ftops, and many unattentive persons, too hasti-Serm. ly forming a judgment upon it, conclude that

II., these are qualities really inherent in the bodies themselves. But

But upon a more close attention and careful enquiry, others are satisfied that they are really no more than our own sensations, caused by some particular disposition of parts in the surface of the coloured body, giving such a determination to the rays of light, , that they form those images in the organs of fight, which are the nearer object of our perception. Our reasoning in this and many other instances upon sense, shows a power superior to it in the mind, which apprehends the same objects after a quite different manner. We have thoughts concerning them, which sense could never have suggested; we consider their relations, their fimilitude and diffimilitude; we form general notions, wherein the mind abstracts from individual existence, which the sensitive faculty is not capable of; we discern the agreement or disagreement of our own ideas, their connexion and dependence; we form propositions upon them, affirming and denying, distinguishing between truth and fallhood, and having clearly perceiv'd some truths, we proceed in our search after more, by consideration and arguing. Now, tho' the occasion of all these and other modes of D4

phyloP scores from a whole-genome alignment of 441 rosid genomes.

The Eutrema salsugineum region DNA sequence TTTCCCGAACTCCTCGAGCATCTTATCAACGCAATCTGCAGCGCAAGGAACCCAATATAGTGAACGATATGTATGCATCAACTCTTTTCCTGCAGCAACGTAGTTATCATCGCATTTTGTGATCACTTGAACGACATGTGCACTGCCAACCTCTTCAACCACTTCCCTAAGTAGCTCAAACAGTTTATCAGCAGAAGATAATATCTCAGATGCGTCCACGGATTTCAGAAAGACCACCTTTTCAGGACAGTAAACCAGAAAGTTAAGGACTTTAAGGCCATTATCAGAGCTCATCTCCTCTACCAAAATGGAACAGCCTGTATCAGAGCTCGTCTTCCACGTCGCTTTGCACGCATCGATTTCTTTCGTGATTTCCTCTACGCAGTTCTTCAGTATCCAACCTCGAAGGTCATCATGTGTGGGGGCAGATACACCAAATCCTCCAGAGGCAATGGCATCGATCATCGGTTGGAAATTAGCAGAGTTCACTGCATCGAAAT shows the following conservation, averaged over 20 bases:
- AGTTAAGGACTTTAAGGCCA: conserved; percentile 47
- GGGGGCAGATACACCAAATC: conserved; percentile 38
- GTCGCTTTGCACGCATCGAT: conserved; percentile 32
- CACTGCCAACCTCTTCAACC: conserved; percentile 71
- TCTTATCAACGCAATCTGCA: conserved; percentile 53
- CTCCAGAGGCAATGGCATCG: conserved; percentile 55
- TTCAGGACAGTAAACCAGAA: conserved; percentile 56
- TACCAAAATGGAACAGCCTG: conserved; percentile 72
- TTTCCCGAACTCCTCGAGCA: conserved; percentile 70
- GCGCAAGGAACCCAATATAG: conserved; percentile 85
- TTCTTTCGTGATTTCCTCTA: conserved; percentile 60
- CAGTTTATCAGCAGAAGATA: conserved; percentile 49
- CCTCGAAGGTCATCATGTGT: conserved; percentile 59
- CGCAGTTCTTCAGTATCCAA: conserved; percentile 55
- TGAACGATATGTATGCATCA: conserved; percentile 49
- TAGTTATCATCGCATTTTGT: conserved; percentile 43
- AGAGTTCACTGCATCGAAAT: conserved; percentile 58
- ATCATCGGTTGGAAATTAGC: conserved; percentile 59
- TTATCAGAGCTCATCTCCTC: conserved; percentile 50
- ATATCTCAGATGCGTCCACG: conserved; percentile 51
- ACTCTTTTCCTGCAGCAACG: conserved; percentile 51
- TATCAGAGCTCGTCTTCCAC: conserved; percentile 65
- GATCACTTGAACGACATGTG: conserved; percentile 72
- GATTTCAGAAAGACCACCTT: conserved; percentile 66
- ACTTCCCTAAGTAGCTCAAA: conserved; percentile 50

SERM. thinking, may be introduc'd by the senses,

every one who attends, must be convinced,
that the exercise of the mind in them is very
different from sensation,

But there are other objects of the under-
standing, not deriv'd either immediately or re-
motely from the senses. Consciousness is no
image or representation of any thing without ;
That clear intuitive knowledge we have of our
being and our own powers, with all their va-
rious exercises and acts, (such as perceptions
of every kind, sensations, reflections, remem-
brance, judgment, reasoning, self-determina-
tions, affections, desire, fear, hope, forrow,
joy ;) all these are accompanied with a con-
sciousness in the mind, which does not nor
possibly can proceed from any eternal object; ex-
for an external object can only imprint some-
thing of itself, nothing at all of the inward